“Sheep Country”, oil on canvas, 12″ x 16″
Up here is sheep country, and a few days ago I saw the best-looking sheep I’ve ever seen. Turning into a new track in search of a painting spot, a field rose to our right, and there stood a farmer, statuesque against the bright sky, his flock glinting in the sunlight. Passing him we rounded the corner and there was a view inviting us to stop, so we did, and when taking out our easels didn’t himself come to us with, “Sure it’s a long while since such a good-looking lass has been up these parts.” A broad smile on his face, he introduced himself as Pat Molloy with a warm handshake. Around him flocked the sheep, herded down the lane to the barn below by the slinking sheepdog to have their breakfast. They were beautiful sheep, and I complimented Pat, who told me they were film stars. They’d featured in The Vikings, a TV show, and American ads, and in televised sheep herding trials. Their coats were long and flouncy, sparkly white with a little wave, and there were even two black sheep amongst them, and a greyish two-tone sheep. They all had curled horns that framed their heads like a 20’s flapper hat, and they were smart, coming up to me and my easel to inquire until the sheepdog, obeying a series of strange noises uttered from the mouth of Pat, skillfully redirected them and kept them on the right track.
Pat is a real live seannachie, a storyteller, a man who’d you’d be happy to listen to from dawn ’til dusk, ‘though the scene before us beckoned to be painted…He pointed at the purple heather-clad hill beyond and told us about a plane crash that happened there in 1945, on a day when the sky touched the ground, so misty that the hills couldn’t be seen, and the plane and it’s 25 passengers went into one of them. The passengers were French students, and one of the girls took off over the hills to look for help. There are few houses up this way, and back then even fewer, and in mist you’d not have found one. So she walked very far, over the Waterfall river and all the way to Glencree, where she found some dwellings but couldn’t be understood, speaking French as she did. A doctor was called and with his rudimentary French the necessary was communicated and a special Search and Rescue team headed back to the crash site. It must have been many hours before they reached the stranded students, but the rescue team was not a local group, so they didn’t know that a road was nearby and, not having consulted with any of the locals, led the group over hill and yonder over the Sally Gap way. That’s very far indeed. I didn’t ask Pat what time of year it was, but summer or winter it would have been a grueling ordeal.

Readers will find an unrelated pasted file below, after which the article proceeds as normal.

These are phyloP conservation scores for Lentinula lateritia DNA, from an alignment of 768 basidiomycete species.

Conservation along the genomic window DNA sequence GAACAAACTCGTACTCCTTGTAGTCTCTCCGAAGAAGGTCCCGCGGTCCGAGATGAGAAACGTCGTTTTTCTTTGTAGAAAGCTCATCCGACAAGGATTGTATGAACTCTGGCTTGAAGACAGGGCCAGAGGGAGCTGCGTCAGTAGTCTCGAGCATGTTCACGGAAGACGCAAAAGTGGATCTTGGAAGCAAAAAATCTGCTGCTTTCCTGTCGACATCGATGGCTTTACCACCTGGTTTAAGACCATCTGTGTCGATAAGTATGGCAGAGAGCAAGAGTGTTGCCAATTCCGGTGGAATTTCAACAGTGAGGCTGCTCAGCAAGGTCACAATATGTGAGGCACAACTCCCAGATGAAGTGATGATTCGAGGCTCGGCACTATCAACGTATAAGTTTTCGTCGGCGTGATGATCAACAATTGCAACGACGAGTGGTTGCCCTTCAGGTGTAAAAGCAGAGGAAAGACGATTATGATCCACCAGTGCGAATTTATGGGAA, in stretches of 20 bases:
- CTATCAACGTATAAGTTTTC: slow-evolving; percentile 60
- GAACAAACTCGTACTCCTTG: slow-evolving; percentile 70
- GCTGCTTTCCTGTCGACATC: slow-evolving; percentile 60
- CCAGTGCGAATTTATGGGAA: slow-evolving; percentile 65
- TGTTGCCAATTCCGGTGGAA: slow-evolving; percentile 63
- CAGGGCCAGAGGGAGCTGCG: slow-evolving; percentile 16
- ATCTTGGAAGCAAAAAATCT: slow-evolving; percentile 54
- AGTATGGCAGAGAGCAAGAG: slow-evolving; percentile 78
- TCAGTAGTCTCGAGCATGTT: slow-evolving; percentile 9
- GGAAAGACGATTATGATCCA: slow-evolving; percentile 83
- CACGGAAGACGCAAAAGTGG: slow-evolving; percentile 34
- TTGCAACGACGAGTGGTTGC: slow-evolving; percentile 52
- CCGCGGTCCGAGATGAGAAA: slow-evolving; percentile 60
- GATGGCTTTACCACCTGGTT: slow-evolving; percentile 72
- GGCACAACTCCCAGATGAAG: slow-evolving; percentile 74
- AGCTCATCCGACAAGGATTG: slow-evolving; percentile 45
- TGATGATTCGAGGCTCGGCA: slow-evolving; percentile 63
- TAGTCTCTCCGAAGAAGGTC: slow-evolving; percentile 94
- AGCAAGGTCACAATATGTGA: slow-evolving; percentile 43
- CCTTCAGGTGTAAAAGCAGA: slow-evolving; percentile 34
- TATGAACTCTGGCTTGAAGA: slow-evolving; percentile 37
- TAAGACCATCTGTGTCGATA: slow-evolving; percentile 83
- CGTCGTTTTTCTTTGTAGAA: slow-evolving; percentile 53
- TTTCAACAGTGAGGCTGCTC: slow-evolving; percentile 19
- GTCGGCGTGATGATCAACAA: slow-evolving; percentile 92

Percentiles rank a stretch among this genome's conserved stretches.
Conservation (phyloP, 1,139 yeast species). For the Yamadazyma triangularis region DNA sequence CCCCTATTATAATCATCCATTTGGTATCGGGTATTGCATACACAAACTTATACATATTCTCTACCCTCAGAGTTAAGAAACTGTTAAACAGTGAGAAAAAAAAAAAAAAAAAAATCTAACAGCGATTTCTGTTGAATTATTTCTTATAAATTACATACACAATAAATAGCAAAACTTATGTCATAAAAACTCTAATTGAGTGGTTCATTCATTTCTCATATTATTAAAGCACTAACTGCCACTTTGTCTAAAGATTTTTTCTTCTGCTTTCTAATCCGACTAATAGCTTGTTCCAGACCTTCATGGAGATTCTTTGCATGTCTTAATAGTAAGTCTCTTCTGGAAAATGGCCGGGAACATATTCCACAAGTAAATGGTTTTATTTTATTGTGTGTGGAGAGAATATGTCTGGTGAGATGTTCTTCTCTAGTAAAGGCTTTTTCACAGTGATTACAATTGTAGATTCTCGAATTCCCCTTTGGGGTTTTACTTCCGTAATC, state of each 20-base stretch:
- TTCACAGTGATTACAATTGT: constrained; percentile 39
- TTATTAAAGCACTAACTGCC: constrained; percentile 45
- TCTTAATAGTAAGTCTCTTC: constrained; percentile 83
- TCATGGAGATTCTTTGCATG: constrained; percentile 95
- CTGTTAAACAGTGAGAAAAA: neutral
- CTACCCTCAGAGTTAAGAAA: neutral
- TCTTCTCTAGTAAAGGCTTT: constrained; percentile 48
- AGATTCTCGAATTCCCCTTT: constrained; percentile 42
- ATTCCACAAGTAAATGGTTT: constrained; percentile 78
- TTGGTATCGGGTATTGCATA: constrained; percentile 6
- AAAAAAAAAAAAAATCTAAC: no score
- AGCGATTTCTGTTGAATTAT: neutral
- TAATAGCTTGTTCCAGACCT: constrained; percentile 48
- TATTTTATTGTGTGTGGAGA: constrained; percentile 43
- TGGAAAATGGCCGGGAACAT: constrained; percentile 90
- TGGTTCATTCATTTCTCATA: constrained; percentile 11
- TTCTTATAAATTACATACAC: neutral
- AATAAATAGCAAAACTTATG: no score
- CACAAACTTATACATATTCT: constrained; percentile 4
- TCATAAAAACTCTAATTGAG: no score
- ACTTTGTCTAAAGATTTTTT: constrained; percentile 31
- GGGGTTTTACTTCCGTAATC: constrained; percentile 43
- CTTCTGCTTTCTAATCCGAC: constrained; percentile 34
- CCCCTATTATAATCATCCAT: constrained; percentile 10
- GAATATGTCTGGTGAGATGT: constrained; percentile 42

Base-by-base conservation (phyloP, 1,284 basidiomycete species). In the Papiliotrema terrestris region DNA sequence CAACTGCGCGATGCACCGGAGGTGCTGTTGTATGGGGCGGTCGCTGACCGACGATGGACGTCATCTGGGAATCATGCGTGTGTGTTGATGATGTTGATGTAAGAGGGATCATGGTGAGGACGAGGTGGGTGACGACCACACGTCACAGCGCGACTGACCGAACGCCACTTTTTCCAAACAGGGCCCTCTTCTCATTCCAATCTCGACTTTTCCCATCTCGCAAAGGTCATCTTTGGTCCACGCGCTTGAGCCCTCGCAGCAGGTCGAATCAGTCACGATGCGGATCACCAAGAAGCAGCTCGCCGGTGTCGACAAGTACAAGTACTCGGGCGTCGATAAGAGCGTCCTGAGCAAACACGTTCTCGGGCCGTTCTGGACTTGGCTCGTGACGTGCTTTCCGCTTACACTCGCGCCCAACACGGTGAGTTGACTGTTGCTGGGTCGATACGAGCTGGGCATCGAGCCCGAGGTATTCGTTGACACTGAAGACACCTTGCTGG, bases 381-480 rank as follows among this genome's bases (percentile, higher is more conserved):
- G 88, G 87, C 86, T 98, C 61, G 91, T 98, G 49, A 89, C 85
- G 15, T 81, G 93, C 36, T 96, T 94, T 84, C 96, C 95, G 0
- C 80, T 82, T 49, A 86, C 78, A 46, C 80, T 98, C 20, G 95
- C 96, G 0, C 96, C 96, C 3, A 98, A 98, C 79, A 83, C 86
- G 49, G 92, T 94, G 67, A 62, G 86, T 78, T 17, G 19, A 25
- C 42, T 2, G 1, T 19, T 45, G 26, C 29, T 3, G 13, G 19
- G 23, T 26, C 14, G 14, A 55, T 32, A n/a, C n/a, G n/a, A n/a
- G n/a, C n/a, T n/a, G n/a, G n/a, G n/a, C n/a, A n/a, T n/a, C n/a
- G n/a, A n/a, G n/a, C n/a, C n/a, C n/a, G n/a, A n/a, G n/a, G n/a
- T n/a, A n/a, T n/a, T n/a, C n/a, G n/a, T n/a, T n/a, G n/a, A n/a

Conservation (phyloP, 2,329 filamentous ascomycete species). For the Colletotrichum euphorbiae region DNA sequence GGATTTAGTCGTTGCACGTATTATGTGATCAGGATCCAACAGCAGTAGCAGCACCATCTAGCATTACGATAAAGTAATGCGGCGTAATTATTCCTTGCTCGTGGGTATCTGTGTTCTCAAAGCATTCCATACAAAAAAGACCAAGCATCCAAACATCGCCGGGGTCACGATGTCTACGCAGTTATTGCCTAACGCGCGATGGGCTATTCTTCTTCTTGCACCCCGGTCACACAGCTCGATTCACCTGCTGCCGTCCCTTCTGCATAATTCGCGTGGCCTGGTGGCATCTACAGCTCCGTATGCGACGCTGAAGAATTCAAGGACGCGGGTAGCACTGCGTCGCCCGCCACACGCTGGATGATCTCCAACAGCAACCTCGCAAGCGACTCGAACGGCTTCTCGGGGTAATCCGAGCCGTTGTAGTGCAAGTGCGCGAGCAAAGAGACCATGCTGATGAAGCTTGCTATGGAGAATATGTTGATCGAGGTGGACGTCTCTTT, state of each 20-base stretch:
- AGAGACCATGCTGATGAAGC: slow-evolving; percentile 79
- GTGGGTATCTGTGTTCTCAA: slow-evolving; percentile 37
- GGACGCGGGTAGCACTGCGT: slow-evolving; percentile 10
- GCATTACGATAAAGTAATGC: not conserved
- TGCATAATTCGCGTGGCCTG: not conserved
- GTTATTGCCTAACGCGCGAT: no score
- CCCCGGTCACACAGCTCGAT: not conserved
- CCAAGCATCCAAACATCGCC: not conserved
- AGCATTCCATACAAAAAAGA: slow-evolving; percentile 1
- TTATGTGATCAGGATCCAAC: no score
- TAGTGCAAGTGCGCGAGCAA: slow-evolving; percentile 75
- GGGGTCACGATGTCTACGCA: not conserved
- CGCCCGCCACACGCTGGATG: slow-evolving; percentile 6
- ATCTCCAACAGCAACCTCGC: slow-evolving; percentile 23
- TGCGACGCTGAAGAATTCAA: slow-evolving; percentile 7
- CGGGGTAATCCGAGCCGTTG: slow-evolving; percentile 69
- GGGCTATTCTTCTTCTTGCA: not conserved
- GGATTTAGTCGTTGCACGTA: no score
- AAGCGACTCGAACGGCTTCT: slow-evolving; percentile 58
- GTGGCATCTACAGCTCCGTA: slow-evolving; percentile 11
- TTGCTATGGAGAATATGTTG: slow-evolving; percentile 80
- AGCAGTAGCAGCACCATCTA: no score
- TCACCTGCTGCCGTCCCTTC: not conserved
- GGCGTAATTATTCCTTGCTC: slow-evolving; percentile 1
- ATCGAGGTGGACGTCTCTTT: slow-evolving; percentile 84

Pat was very proud of his creative endeavors, and told us that he’s a songwriter, and showed us a CD that had been made of one of his songs, Someone as Lovely as You, and told us the whole story of how he’d written it. It’s all set in the land of my childhood, and his, from the Waterfall valley and up to where we stood, the same land where his father courted his mother by walking through the wilderness to meet up with her, back when there was no transport. He told us of the girl who works in a local pub and who starred in the video, which he said we could find ‘on the computer’, and was filmed around these parts, and he told us of some Americans who were visiting Ireland, and after hearing the song declared that Hollywood would never be the same after his song made it there, which as yet it hasn’t….and we spoke of the nature of inspiration, and of the mare he bought for his grandchildren who went and had a foal not long after the sale, the ‘bonus’, and now they keep each other company, and he’ll someday break them for the children to ride, and of his artistic son, and of my Aunt Gemma, who was a politician and was known to Pat back in the day, and of the local families who were our neighbors and his, and much more besides. He respectfully left us to paint, ‘though I missed him as soon as he left us, taking his sheep back to the bright green field.